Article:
PASCAL: Pensées [Numbers 72, 82-83, 100, 128, 131, 139, 142-143, 171]

Pensées by Pascal

72 – Man’s Disproportion

  • The earth is a point compared to the vastness of the sun; the sun is a point compared to other stars; the stars are points in an infinite universe. Nature surpasses our capacity of imagination; this is the greatest sensible mark of God – i.e. imagination loses itself in contemplation of nature.
  • What is a man, or a city, or a kingdom in comparison to the Infinite?
  • Yet there is an infinity of universes in even the smallest conceivable part of an atom.
  • Man, who is imperceptible on the scale of the universe, is a whole world compared to the nothingness we cannot comprehend. Man is suspended between two abysses of Nothing and the Infinite.
  • Since man is infinitely removed from the two abysses, he cannot know the ends or beginnings of things. He is incapable of seeing the Nothing from which he was made and the Infinite in which he is swallowed up.
  • Only God knows the marvelous processes of the beginning and end of things.
  • We believe we are far more capable of understanding the center of things than the circumference. The extent of the world visibly exceeds us, but we think that we can understand things that are smaller than us. However, we need infinite capacity to understand both the Infinite and Nothing. These two extremes are only found in God.
  • Our intellect holds the same position in the world of thought as our bodies holds in the world of nature.
  • Our senses cannot perceive extremes – too much sound deafens us, too much light blinds us, too much pleasure sickens us, etc.
  • Although our natures incline us to seek stability and certainty, we do not have the capacity to attain such certainty. Thus, we ought to be content with our limitations and the lot which has been given to us. If a man has a little bit more knowledge of the universe, he only ascends a little higher, but is still infinitely far from understanding the whole as is the man who does not possess such knowledge. A man who has ten years left of life is as infinitely removed from eternity as the man who has 20 years left of life.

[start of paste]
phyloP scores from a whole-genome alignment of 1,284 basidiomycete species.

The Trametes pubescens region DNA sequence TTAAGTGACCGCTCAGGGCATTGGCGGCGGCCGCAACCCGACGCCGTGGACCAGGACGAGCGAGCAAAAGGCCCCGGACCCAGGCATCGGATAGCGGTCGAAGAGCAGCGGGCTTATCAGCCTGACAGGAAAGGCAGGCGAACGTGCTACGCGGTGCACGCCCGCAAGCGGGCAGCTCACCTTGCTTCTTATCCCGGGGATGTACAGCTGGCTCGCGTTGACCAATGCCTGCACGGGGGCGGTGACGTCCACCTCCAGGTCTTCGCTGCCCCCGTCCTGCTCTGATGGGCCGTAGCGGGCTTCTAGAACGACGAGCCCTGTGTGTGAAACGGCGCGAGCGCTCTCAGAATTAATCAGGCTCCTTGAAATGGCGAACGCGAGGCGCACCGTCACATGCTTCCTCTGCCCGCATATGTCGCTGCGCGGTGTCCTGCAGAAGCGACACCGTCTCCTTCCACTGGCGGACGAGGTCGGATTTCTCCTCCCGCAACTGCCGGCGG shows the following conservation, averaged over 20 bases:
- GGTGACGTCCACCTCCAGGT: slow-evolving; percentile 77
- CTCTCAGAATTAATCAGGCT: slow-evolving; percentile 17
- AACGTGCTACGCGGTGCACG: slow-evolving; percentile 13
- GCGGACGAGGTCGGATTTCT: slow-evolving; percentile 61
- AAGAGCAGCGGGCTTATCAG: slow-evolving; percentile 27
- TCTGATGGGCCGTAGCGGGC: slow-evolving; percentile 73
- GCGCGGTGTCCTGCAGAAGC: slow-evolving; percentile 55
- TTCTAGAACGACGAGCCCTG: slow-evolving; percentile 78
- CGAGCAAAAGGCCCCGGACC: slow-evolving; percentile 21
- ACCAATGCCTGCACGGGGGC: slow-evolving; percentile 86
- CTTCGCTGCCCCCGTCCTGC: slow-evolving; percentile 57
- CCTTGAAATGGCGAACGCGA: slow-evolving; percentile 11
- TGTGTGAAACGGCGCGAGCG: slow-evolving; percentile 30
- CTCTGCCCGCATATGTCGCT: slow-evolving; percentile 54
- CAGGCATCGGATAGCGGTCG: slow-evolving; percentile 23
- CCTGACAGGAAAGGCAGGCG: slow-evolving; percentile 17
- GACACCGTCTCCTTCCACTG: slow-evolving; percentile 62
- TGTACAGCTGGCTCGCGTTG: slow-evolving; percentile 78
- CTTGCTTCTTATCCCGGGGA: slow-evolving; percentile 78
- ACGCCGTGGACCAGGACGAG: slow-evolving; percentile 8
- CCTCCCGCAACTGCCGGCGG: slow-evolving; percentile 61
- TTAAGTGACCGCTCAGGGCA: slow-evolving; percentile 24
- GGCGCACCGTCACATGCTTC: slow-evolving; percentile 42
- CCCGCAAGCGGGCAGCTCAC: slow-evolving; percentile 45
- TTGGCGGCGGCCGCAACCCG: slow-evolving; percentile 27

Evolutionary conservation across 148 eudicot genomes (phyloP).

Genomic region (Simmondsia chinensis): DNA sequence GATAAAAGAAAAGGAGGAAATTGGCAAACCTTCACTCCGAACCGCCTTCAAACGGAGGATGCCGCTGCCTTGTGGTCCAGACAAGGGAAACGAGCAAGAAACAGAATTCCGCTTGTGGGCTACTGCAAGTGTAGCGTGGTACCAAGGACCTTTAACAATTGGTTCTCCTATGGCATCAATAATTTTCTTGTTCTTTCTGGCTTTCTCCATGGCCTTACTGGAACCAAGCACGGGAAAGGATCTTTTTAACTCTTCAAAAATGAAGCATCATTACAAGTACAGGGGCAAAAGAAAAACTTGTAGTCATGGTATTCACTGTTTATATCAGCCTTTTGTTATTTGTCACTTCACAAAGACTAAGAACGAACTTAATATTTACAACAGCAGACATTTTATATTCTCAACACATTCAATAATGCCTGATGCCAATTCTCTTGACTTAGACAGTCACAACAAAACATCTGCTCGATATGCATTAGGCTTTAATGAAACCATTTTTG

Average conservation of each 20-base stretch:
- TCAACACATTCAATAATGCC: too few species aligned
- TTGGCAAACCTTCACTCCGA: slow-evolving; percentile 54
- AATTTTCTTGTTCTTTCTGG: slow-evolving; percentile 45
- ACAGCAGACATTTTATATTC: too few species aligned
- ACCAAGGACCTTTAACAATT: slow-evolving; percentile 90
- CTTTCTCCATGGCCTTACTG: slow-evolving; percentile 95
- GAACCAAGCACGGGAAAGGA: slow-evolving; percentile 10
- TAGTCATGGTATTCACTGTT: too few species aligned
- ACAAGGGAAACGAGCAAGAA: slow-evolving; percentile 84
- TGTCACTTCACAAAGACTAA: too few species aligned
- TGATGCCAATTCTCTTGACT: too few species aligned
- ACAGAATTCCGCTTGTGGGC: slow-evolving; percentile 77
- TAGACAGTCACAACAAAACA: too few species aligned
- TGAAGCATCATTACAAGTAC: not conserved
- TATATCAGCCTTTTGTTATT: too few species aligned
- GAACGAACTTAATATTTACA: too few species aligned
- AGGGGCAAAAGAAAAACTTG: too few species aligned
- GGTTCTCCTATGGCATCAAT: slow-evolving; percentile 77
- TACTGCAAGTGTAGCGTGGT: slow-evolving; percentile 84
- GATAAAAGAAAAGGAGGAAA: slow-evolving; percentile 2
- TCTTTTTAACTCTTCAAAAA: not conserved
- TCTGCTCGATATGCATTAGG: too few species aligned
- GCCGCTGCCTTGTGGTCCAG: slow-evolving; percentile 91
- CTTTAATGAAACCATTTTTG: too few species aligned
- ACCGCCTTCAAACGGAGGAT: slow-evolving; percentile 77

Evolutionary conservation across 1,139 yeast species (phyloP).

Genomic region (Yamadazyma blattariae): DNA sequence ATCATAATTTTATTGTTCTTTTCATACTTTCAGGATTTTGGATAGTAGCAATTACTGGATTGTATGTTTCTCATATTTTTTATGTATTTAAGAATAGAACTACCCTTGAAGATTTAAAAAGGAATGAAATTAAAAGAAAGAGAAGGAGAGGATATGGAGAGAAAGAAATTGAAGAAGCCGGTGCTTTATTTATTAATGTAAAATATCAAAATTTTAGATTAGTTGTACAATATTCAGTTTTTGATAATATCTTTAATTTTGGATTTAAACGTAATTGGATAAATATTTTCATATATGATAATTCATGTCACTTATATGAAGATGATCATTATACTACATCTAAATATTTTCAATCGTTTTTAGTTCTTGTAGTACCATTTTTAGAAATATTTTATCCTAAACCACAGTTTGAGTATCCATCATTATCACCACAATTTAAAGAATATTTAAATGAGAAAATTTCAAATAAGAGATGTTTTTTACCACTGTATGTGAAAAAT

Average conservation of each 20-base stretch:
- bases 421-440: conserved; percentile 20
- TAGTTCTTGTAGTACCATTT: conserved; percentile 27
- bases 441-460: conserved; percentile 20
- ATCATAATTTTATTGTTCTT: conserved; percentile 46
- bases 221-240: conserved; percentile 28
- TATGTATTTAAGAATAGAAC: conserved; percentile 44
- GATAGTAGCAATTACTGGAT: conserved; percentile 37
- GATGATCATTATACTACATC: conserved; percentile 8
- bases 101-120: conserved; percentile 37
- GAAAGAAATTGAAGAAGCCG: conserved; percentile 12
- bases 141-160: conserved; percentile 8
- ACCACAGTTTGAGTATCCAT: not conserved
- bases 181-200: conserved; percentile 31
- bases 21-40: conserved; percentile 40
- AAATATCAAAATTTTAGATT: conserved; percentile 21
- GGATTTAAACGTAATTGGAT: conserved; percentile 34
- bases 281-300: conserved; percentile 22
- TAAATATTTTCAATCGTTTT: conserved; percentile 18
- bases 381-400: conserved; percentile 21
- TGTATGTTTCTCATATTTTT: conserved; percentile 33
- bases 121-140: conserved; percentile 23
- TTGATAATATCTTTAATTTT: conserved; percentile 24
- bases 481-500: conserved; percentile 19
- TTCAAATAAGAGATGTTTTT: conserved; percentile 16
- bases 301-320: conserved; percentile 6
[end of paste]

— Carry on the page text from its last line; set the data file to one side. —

• If man considers his nature, then he would understand that he is not capable of understanding the universe; for a part cannot know the whole. He cannot even know himself; for he must know why he needs air to breathe, food to eat, water to drink, etc., and this requires him to know the nature of these other things, and the other things dependent upon the other things, ad infinitum. Therefore, to know a part, one must know the whole, which is impossible.
  • Since we are composed of body and soul – mind and matter – we cannot perfectly know things that are entirely corporeal or entirely spiritual. If we are entirely corporeal, then we are even further removed from knowledge of the universe because matter cannot conceive of itself.
  • We confuse the qualities of material things with the qualities of spiritual things and vice versa. For example, we say that bodies have a tendency to fall, they seek the center, they fly from destruction, they have inclinations, sympathies, etc. When we speak of minds, we say that they exist in a certain space, they are moved, etc.
  • Man cannot even understand himself. He cannot conceive of the body or the mind; and he cannot conceive how the body and mind are united.

“The universe is an infinite sphere, the centre of which is everywhere, the circumference nowhere. It is the greatest sensible mark of the almighty power of God, that imagination loses itself in that thought.”

“Perhaps he will think that here is the smallest point in nature. I will let him see therein a new abyss. I will paint for him not only the visible universe, but all that he can conceive of nature’s immensity in the womb of this abridged atom. Let him see therein an infinity of universes, each of which has its firmament, its planets, its earth, in the same proportion as in the visible world.”

“All things proceed from the Nothing, and are borne towards the Infinite.”

“We sail within a vast sphere, ever drifting in uncertainty, driven from end to end. When we think to attach ourselves to any point and to fasten to it, it wavers and leaves us; and if we follow it, it eludes our grasp, slips past us, and vanishes for ever. Nothing stays for us. We burn with desire to find solid ground and an ultimate sure foundation whereon to build a tower reaching to the Infinite. But our whole groundwork cracks, and the earth opens to abysses.”